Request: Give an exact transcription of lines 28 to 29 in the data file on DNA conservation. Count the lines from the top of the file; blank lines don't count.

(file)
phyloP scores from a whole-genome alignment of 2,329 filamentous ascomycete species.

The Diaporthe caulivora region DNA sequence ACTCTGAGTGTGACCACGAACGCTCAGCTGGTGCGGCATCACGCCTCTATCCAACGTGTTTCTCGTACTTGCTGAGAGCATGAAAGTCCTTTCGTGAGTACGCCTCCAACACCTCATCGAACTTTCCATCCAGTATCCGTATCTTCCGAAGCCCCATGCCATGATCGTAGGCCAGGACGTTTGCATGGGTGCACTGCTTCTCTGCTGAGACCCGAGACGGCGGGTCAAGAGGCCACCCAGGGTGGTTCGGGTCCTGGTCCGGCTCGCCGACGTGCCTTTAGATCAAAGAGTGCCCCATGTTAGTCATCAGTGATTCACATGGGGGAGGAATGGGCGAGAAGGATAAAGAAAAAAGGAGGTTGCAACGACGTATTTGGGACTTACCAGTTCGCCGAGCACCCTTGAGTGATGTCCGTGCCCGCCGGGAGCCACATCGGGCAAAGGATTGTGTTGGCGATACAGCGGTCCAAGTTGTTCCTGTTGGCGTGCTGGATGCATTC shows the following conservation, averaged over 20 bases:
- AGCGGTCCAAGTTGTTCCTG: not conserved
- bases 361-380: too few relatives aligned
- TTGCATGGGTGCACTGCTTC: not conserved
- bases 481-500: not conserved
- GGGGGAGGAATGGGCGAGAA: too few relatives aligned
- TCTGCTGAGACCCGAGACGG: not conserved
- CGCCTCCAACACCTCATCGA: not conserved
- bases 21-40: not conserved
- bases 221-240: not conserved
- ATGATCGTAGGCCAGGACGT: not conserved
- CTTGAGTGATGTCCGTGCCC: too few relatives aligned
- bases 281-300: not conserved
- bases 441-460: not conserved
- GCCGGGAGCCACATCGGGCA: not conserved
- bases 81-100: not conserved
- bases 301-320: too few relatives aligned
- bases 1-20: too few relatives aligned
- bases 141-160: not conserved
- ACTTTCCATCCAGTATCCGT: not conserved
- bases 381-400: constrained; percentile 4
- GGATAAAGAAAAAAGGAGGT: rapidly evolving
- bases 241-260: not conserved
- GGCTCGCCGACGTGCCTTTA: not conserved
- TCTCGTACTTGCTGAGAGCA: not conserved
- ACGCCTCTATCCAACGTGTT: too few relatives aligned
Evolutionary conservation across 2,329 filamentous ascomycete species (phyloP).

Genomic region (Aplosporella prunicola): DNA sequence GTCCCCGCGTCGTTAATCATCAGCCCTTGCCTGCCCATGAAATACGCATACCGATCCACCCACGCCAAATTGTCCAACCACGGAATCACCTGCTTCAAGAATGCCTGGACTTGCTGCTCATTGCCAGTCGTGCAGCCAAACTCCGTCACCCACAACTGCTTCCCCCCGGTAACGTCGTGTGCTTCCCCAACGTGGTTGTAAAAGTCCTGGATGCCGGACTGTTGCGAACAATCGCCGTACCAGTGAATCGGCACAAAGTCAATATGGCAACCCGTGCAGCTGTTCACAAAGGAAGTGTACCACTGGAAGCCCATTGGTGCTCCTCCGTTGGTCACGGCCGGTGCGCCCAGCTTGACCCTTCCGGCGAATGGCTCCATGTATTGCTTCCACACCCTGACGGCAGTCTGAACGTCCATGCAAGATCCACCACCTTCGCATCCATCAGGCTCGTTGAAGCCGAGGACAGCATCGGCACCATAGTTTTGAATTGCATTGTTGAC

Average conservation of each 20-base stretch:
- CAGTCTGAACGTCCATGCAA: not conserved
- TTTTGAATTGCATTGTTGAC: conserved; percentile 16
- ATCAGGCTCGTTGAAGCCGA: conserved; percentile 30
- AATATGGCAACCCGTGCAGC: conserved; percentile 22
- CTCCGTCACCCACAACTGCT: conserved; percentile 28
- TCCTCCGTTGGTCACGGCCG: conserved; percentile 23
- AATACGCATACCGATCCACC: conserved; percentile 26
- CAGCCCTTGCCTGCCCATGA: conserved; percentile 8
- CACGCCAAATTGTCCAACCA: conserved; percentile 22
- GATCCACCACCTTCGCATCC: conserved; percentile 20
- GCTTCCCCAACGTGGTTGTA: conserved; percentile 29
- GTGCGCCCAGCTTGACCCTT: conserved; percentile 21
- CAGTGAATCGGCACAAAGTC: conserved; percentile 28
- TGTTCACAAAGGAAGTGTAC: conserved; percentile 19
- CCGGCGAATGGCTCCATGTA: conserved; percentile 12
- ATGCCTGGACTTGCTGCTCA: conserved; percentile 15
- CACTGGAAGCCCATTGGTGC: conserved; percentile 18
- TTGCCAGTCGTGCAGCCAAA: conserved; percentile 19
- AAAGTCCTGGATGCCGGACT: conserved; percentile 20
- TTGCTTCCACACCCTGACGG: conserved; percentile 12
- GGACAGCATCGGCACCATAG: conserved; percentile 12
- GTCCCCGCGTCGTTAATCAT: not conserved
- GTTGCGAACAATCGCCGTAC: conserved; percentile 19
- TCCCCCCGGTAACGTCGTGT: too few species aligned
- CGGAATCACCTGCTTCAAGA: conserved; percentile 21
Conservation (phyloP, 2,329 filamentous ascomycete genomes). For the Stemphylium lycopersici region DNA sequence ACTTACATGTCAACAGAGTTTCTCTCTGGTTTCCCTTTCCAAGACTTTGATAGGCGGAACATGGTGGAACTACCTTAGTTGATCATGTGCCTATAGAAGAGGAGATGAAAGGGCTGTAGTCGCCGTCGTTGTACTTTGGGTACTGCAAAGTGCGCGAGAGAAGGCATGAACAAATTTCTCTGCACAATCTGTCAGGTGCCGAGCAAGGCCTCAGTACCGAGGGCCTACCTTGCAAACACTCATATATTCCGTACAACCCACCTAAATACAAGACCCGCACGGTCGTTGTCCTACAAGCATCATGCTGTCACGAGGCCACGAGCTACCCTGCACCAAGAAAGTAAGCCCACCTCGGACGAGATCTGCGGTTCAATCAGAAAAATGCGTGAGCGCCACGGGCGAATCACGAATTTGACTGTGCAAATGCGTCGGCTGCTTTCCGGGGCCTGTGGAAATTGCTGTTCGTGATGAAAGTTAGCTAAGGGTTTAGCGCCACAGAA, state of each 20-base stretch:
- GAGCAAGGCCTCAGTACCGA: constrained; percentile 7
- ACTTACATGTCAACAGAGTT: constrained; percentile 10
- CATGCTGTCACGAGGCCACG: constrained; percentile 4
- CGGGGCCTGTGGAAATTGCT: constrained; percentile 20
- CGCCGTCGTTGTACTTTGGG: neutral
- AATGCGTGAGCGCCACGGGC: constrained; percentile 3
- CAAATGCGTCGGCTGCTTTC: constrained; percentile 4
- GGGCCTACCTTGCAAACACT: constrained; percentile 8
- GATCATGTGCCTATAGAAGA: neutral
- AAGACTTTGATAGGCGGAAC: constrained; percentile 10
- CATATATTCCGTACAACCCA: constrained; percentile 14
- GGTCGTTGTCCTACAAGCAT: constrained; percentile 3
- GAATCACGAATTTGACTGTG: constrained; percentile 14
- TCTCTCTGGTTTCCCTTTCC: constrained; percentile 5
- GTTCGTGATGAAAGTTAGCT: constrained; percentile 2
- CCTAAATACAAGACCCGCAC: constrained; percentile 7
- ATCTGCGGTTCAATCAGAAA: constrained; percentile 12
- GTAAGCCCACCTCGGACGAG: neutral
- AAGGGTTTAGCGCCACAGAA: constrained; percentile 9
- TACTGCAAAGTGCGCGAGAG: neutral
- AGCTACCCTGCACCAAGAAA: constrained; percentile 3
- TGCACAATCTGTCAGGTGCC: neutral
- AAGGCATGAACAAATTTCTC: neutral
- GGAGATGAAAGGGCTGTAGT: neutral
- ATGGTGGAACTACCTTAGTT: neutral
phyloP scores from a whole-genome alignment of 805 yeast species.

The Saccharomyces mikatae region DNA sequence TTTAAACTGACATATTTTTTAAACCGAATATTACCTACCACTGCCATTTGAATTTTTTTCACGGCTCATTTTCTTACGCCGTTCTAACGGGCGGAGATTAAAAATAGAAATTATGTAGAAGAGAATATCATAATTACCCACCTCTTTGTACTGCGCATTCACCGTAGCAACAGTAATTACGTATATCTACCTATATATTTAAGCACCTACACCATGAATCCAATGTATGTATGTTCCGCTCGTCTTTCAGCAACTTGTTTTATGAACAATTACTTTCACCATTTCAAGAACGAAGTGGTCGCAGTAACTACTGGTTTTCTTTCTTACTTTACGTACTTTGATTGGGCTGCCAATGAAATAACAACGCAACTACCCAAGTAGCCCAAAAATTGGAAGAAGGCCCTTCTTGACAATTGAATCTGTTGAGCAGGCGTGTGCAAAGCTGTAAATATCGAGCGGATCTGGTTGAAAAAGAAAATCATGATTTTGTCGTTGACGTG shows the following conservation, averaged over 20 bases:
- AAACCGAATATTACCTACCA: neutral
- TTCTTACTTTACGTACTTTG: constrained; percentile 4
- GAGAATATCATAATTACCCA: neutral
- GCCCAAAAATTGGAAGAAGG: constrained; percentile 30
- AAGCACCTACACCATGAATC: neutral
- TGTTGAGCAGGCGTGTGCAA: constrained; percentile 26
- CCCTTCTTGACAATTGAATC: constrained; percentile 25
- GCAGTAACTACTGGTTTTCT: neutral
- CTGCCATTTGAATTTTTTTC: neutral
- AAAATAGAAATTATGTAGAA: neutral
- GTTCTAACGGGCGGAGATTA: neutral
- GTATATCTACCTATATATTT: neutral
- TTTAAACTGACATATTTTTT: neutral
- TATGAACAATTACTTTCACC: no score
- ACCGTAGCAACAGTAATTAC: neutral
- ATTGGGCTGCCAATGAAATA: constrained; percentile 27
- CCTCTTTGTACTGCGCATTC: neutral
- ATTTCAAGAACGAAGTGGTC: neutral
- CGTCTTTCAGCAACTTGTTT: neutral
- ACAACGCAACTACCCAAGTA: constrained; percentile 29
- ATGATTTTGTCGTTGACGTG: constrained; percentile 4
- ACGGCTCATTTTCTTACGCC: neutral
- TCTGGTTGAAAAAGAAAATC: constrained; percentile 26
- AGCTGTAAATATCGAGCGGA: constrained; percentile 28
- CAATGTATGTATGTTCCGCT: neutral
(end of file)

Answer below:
Evolutionary conservation across 2,329 filamentous ascomycete species (phyloP).

Genomic region (Aplosporella prunicola): DNA sequence GTCCCCGCGTCGTTAATCATCAGCCCTTGCCTGCCCATGAAATACGCATACCGATCCACCCACGCCAAATTGTCCAACCACGGAATCACCTGCTTCAAGAATGCCTGGACTTGCTGCTCATTGCCAGTCGTGCAGCCAAACTCCGTCACCCACAACTGCTTCCCCCCGGTAACGTCGTGTGCTTCCCCAACGTGGTTGTAAAAGTCCTGGATGCCGGACTGTTGCGAACAATCGCCGTACCAGTGAATCGGCACAAAGTCAATATGGCAACCCGTGCAGCTGTTCACAAAGGAAGTGTACCACTGGAAGCCCATTGGTGCTCCTCCGTTGGTCACGGCCGGTGCGCCCAGCTTGACCCTTCCGGCGAATGGCTCCATGTATTGCTTCCACACCCTGACGGCAGTCTGAACGTCCATGCAAGATCCACCACCTTCGCATCCATCAGGCTCGTTGAAGCCGAGGACAGCATCGGCACCATAGTTTTGAATTGCATTGTTGAC